Afghanistan — Gates, Mullen Cite Progress in Afghanistan

WASHINGTON, June 24, 2010 — Although it has come more slow­ly than expect­ed, progress is, nonethe­less, being made in Afghanistan, the top Defense Depart­ment civil­ian and mil­i­tary offi­cials said today.

“I do not believe we are bogged down,” Defense Sec­re­tary Robert M. Gates said of U.S. oper­a­tions in Afghanistan. “I believe we are mak­ing some progress. It is slow­er and hard­er than we antic­i­pat­ed. I think we are mov­ing for­ward.”

Gates and Navy Adm. Mike Mullen, chair­man of the Joint Chiefs of Staff, took ques­tions from reporters in a Pen­ta­gon news con­fer­ence. They expressed sup­port for Pres­i­dent Barack Obama’s strat­e­gy in Afghanistan and con­fi­dence in his deci­sion to nom­i­nate Army Gen. David H. Petraeus to com­mand U.S. and inter­na­tion­al forces there.

Though Petraeus will be giv­en an oppor­tu­ni­ty to assess the sit­u­a­tion in Afghanistan, assum­ing he’s con­firmed by the Sen­ate, Gates said, the strat­e­gy there has not changed, and the chair­man agreed.

“The strat­e­gy hasn’t changed in any way,” Mullen said. “Nor has the pol­i­cy.”

Mullen explained that the strat­e­gy and troop increase Oba­ma announced in Decem­ber still is in its ear­ly stages. About one-third of the 30,000 addi­tion­al troops the pres­i­dent approved have yet to deploy there, he not­ed.

Most of the surge troops who have arrived are oper­at­ing in Mar­ja, a for­mer Tal­iban strong­hold in south­ern Afghanistan’s Hel­mand province. Suc­cess there is evi­dent, the admi­ral said, as mar­kets, schools and gov­er­nance are under way there. Such free­doms had not been avail­able there for more than eight years, he added.

Offen­sive oper­a­tions in Kan­da­har, how­ev­er, are kick­ing off slow­er than pre­dict­ed, Mullen acknowl­edged. U.S. forces, he said, are still con­duct­ing “shap­ing” oper­a­tions in Kan­da­har ahead of a planned offen­sive.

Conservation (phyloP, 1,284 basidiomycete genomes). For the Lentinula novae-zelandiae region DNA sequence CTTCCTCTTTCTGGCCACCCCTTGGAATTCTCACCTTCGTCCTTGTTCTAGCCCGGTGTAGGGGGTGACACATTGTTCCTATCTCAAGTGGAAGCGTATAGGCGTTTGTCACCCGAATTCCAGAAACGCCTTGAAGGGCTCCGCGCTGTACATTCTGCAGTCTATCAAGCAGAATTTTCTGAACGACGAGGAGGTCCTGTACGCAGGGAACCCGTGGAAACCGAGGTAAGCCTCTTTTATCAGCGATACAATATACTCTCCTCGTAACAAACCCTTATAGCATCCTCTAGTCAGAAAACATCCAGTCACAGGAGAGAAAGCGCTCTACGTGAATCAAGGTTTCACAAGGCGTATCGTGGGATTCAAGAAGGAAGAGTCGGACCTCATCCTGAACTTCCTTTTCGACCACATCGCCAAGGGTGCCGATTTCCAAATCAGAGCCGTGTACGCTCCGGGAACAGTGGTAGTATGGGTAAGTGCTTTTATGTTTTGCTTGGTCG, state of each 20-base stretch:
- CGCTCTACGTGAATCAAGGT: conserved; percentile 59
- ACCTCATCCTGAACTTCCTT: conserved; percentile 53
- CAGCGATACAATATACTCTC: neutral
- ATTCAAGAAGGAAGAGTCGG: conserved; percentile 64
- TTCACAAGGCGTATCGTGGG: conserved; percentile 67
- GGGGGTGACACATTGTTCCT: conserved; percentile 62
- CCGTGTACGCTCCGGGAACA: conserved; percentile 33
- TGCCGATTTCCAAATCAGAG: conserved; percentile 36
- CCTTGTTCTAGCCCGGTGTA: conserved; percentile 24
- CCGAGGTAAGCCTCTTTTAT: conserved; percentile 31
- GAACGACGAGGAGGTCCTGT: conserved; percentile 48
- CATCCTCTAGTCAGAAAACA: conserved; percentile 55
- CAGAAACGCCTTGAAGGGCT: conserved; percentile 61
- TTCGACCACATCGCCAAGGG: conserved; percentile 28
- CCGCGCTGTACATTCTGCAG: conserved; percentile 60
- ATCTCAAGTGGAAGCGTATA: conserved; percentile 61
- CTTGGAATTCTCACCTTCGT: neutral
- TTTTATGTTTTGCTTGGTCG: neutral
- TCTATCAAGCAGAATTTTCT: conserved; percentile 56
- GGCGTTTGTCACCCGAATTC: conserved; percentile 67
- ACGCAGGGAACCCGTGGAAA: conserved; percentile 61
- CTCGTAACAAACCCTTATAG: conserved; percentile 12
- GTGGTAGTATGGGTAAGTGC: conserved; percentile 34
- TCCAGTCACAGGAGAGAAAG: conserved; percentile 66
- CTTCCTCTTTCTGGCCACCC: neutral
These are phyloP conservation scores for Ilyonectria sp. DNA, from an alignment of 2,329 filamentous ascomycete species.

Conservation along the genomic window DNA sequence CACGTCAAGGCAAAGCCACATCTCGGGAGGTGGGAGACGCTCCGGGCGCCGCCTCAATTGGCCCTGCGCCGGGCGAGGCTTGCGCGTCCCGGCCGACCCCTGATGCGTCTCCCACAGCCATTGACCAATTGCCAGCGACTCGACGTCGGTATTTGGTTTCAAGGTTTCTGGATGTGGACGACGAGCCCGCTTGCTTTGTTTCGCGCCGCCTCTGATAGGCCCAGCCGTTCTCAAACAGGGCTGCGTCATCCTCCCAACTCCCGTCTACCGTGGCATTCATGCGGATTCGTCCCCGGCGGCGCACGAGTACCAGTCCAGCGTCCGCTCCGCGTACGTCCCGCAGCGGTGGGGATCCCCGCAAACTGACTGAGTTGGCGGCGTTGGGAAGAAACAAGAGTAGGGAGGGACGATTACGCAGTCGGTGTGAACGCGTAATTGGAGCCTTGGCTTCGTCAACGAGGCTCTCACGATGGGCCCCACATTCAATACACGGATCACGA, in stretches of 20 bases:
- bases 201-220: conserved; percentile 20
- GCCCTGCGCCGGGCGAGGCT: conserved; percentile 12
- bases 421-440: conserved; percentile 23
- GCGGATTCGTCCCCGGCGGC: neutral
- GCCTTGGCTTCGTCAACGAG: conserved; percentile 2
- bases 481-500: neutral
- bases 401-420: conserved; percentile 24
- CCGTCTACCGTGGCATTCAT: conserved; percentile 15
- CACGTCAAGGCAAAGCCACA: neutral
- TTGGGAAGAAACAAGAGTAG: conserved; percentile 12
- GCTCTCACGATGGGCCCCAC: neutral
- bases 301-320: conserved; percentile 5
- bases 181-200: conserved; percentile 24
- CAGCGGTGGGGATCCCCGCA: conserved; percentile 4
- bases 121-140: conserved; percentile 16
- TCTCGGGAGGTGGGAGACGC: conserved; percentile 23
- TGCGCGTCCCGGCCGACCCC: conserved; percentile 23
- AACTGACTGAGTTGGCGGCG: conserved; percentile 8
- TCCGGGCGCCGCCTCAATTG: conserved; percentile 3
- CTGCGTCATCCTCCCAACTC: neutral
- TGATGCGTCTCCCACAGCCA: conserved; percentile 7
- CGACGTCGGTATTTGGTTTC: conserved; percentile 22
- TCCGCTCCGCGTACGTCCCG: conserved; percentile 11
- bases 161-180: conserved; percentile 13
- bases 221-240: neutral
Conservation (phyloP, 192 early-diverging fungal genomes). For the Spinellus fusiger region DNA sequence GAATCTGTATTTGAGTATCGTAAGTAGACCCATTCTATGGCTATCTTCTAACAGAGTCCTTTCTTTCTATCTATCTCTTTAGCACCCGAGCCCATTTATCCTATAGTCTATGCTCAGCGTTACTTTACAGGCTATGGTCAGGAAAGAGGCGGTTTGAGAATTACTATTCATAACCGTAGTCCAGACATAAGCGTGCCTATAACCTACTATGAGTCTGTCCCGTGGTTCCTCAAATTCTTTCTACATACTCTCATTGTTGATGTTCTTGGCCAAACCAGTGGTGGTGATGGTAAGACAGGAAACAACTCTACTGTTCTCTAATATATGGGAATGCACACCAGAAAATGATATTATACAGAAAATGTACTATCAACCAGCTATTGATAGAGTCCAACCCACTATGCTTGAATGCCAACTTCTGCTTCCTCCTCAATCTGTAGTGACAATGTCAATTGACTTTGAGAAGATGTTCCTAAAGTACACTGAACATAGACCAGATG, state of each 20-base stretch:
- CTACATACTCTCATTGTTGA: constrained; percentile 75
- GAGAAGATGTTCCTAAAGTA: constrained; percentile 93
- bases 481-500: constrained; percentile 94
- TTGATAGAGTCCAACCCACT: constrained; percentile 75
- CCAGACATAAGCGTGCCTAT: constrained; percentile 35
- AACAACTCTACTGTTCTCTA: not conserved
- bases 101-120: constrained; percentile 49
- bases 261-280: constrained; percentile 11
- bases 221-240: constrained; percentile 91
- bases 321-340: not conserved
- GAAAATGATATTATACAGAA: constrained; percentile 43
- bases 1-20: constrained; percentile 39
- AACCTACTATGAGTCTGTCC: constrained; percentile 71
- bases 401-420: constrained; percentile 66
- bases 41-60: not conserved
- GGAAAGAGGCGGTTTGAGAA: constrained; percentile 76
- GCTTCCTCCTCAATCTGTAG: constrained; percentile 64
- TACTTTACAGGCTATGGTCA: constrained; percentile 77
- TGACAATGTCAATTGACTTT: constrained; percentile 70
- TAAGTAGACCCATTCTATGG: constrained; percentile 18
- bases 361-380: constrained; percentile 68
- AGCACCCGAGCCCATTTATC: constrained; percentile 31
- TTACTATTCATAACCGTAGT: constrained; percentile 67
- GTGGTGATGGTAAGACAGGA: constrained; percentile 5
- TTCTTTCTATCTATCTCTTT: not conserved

“We haven’t put off the oper­a­tions in Kan­da­har,” Mullen said. “It’s an enor­mous­ly com­plex oper­a­tion. We need to make sure we get the forces there to exe­cute. A sig­nif­i­cant part of this last 10,000 [troops] will be includ­ed in that.”

Oper­a­tions in Mar­ja and Kan­da­har are clas­sic coun­terin­sur­gency oper­a­tions, and they must be devel­oped and exe­cut­ed care­ful­ly to sus­tain gains against the Tal­iban, Mullen said. Suc­cess in Kan­da­har, par­tic­u­lar­ly, is vital to the over­all suc­cess of the strat­e­gy, he added.

Ear­li­er today, Mullen spoke to a group of polit­i­cal staffers, defense indus­try offi­cials and reporters at The Hill newspaper’s annu­al Trib­ute to the Troops break­fast, where he not­ed Kandahar’s impor­tance.

“Kan­da­har is real­ly the cen­ter of grav­i­ty for how we move for­ward with this strat­e­gy,” he said. “I believe as goes Kan­da­har, so goes Afghanistan.

“This is a tough, tough time,” he con­tin­ued. “There’s cer­tain­ly a desire to get spe­cif­ic time­lines, but I think they’re very dif­fi­cult to pin down. It’s an extra­or­di­nary, com­plex chal­lenge. It’s not just about secu­ri­ty; it’s about gov­er­nance [and] get­ting at cor­rup­tion.”

Oper­a­tions have been hin­dered by chal­lenges in Kan­da­har, Mullen acknowl­edged, but it’s much too soon to deter­mine the lev­el of suc­cess there, he said.

“It is excep­tion­al­ly well planned,” Mullen said. “It is an oper­a­tion that has been dis­cussed at great length with [Afghan] Pres­i­dent [Hamid] Karzai, [and] both the Afghan lead­er­ship as well as the [NATO] and coali­tion lead­er­ships are very much com­mit­ted.”

U.S. Depart­ment of Defense
Office of the Assis­tant Sec­re­tary of Defense (Pub­lic Affairs)